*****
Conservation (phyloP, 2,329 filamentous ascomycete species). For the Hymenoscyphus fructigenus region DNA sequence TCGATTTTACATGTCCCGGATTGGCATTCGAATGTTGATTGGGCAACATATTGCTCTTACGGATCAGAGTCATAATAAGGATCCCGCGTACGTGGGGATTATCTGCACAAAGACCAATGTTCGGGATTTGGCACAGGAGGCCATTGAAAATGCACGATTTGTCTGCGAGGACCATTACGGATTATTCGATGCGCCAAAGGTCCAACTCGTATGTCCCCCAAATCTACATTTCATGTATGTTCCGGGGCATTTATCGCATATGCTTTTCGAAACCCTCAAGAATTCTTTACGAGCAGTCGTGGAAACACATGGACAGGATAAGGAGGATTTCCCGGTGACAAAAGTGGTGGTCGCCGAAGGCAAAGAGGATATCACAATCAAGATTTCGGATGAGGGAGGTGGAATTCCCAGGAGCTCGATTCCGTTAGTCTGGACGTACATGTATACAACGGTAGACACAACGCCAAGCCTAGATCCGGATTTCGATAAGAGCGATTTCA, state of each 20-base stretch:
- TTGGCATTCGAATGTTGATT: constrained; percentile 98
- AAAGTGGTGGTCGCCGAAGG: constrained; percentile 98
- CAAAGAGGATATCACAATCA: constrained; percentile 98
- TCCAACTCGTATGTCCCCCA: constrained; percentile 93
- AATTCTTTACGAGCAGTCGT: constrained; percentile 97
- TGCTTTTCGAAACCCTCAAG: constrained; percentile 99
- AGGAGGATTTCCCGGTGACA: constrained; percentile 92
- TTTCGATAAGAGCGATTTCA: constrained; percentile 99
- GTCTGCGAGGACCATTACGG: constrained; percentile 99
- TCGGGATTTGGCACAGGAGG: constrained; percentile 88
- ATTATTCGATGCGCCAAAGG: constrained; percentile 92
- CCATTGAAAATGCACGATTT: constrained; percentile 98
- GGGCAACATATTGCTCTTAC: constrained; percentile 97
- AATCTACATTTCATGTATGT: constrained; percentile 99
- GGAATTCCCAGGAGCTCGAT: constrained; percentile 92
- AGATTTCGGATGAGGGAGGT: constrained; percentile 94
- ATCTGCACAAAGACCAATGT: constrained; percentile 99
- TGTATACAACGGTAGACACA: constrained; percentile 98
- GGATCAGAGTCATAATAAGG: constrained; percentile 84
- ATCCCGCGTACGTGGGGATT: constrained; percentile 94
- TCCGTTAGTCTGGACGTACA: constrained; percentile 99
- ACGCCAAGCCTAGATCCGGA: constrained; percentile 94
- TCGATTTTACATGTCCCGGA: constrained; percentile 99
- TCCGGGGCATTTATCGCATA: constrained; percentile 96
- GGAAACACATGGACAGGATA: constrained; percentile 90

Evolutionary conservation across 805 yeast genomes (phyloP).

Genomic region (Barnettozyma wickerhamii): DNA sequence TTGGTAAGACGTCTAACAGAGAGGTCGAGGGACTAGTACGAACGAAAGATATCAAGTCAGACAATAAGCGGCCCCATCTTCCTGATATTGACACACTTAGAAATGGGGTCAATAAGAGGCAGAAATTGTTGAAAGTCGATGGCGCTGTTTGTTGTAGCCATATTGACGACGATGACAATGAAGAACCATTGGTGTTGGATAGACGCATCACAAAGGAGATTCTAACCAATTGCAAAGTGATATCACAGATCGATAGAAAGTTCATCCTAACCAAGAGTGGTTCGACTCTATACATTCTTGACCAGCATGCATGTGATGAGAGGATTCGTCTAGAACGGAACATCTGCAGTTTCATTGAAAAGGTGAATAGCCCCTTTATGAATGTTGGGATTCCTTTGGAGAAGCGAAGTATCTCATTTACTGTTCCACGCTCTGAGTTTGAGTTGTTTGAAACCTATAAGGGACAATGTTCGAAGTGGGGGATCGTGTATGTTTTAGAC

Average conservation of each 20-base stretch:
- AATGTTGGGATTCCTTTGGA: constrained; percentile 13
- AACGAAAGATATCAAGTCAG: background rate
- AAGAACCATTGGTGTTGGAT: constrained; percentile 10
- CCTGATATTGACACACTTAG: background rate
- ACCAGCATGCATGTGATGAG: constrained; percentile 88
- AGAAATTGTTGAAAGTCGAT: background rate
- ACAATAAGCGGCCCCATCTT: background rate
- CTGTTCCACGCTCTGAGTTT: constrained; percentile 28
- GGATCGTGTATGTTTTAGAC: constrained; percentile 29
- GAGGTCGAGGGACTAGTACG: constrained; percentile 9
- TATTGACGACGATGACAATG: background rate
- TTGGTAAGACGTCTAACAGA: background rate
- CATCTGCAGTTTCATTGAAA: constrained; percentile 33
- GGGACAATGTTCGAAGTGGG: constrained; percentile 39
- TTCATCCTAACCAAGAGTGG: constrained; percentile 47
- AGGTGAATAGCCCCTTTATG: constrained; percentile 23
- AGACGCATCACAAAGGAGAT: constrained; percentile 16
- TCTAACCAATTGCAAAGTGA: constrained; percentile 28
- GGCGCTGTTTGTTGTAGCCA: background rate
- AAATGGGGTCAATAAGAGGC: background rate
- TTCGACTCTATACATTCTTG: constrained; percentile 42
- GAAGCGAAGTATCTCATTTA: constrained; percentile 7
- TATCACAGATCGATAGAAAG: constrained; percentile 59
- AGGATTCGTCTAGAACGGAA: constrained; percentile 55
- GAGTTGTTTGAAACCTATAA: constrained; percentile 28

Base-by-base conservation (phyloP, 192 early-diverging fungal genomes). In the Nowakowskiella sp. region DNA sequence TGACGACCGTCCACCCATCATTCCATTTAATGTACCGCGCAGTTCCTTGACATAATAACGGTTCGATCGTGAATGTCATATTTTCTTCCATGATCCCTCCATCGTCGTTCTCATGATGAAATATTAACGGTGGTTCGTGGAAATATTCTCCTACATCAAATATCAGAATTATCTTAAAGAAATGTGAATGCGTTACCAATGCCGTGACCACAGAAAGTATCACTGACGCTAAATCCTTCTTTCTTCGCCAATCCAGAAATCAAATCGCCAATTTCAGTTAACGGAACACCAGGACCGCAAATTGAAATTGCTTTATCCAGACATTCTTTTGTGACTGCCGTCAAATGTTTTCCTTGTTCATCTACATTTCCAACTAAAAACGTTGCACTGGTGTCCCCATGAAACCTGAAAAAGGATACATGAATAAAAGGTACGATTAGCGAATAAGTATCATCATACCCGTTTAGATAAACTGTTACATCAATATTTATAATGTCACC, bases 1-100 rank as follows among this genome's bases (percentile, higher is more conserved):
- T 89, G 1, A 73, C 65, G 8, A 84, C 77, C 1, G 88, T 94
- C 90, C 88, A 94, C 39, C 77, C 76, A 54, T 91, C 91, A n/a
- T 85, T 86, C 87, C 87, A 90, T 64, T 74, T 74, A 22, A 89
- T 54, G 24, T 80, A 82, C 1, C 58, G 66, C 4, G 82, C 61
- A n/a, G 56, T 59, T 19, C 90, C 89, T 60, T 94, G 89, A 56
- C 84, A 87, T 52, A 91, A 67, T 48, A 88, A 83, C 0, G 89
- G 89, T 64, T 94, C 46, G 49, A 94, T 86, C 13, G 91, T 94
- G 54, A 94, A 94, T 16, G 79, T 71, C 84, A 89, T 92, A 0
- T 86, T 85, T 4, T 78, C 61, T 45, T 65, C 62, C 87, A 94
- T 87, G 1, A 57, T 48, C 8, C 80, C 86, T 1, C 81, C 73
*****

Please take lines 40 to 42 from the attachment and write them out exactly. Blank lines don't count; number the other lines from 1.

- TATTGACGACGATGACAATG: background rate
- TTGGTAAGACGTCTAACAGA: background rate
- CATCTGCAGTTTCATTGAAA: constrained; percentile 33